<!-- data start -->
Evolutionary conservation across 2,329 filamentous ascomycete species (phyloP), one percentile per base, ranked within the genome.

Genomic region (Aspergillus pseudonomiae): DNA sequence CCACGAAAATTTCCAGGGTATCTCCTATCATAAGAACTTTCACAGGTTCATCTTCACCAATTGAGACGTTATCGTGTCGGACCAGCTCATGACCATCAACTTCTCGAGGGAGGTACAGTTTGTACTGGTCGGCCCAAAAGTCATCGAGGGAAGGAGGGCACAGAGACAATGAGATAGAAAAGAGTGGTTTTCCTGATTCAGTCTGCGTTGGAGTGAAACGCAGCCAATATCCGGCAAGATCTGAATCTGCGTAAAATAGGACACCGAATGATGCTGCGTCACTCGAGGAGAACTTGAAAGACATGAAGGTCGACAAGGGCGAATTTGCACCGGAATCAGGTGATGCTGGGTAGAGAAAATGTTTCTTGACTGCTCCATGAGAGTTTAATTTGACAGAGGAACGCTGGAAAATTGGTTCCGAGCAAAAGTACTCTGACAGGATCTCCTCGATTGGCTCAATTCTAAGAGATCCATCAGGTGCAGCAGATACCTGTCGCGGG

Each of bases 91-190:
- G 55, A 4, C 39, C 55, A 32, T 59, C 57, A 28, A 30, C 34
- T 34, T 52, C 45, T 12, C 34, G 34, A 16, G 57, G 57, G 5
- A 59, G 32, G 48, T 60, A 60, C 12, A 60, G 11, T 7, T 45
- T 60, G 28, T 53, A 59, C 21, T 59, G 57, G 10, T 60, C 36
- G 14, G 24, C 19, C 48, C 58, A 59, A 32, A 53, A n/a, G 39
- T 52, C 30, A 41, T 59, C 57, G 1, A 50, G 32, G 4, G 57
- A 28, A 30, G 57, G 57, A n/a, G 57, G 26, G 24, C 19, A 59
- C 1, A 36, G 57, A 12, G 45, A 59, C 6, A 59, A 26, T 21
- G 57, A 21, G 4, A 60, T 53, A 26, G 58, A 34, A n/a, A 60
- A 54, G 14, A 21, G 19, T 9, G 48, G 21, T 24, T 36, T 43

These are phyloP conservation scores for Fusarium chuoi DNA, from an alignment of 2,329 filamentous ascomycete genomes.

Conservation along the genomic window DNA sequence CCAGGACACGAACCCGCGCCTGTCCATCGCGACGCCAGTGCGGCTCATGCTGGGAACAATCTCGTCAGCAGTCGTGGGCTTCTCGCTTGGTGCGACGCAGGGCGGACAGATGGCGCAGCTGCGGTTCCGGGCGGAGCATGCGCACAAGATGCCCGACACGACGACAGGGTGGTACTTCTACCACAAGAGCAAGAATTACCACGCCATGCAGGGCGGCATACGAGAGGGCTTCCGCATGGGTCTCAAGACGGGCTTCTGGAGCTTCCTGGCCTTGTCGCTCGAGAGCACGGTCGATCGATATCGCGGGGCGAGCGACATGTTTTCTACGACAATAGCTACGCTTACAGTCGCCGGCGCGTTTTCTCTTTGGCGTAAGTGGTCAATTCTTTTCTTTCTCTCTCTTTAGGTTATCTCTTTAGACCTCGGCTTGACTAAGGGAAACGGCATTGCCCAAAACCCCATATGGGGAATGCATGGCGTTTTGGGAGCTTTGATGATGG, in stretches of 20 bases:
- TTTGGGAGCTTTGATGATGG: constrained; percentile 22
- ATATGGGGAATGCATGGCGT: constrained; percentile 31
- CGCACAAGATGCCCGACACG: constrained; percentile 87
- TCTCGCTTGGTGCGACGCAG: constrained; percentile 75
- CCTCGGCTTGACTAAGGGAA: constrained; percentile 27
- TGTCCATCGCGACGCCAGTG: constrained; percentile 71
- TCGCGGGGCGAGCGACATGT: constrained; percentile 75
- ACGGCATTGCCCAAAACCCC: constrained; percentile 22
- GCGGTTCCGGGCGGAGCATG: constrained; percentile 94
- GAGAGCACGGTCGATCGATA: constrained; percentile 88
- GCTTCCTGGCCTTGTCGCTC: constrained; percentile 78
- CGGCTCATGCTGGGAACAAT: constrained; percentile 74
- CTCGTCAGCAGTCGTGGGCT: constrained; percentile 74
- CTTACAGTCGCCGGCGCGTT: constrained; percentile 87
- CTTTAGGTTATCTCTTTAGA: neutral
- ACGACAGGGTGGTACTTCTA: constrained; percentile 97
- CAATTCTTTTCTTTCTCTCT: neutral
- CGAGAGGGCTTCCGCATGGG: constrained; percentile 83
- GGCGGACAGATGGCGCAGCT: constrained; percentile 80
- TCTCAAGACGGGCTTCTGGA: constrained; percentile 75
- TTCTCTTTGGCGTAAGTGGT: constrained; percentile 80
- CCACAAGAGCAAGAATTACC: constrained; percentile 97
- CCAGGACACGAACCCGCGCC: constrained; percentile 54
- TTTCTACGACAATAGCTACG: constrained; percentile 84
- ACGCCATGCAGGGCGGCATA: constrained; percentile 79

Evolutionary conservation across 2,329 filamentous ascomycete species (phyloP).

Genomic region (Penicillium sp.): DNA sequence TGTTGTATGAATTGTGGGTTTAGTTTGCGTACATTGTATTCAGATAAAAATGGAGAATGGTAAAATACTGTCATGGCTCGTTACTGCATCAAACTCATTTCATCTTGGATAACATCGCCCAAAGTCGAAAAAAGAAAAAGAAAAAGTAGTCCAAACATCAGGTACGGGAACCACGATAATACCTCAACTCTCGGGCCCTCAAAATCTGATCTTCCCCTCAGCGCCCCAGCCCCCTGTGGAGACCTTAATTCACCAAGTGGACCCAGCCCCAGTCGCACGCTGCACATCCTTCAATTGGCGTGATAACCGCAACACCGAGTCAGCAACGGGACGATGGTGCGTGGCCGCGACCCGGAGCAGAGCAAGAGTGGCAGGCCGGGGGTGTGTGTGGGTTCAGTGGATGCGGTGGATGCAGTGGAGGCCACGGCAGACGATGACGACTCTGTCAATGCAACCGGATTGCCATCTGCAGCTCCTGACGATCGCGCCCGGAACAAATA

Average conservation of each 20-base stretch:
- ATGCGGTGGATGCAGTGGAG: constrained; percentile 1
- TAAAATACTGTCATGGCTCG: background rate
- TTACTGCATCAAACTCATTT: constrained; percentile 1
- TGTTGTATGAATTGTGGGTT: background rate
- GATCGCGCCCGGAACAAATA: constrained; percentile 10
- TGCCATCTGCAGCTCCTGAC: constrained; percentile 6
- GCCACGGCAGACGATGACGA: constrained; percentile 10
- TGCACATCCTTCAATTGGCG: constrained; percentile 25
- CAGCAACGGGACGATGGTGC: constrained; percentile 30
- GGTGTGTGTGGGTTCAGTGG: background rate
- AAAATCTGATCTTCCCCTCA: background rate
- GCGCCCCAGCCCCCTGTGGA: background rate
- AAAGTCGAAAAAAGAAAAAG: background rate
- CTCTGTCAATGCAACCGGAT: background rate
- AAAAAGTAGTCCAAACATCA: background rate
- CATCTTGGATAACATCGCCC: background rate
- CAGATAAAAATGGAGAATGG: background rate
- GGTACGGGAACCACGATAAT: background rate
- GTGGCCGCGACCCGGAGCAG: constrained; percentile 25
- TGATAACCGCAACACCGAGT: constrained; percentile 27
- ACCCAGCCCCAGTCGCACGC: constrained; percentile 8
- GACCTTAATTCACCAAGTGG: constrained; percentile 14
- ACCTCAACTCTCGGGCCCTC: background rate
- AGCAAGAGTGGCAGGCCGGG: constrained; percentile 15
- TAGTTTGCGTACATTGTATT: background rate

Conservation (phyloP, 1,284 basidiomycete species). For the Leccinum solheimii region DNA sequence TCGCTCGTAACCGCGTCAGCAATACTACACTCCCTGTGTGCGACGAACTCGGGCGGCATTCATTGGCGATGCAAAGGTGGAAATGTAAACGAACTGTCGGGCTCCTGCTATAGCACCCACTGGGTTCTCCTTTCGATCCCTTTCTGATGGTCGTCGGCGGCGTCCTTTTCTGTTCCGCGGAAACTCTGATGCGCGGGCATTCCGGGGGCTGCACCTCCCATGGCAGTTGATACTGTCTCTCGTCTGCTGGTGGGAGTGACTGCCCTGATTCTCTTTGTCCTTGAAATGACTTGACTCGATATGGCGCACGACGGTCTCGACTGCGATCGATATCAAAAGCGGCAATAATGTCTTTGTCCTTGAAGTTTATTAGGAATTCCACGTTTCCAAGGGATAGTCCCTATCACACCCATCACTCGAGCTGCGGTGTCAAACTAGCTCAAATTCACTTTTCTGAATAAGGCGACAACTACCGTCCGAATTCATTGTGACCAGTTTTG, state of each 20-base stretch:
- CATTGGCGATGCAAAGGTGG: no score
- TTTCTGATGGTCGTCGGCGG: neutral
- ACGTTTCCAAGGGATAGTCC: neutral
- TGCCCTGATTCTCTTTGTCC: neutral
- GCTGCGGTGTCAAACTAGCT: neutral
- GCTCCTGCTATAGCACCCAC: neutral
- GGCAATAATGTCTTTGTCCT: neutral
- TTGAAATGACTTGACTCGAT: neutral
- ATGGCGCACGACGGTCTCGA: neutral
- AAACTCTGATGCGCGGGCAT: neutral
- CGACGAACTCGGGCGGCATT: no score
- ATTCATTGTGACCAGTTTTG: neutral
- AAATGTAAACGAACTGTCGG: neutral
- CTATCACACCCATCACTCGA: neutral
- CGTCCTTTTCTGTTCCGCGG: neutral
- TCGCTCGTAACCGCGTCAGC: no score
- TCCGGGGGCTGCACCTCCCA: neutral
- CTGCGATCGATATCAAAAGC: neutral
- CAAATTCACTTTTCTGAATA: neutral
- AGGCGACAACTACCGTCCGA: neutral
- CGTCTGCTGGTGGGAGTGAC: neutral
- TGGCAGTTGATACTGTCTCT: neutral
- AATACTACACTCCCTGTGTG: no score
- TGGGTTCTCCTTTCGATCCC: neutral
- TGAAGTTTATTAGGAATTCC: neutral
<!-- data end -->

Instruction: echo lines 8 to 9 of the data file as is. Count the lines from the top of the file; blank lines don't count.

- G 14, G 24, C 19, C 48, C 58, A 59, A 32, A 53, A n/a, G 39
- T 52, C 30, A 41, T 59, C 57, G 1, A 50, G 32, G 4, G 57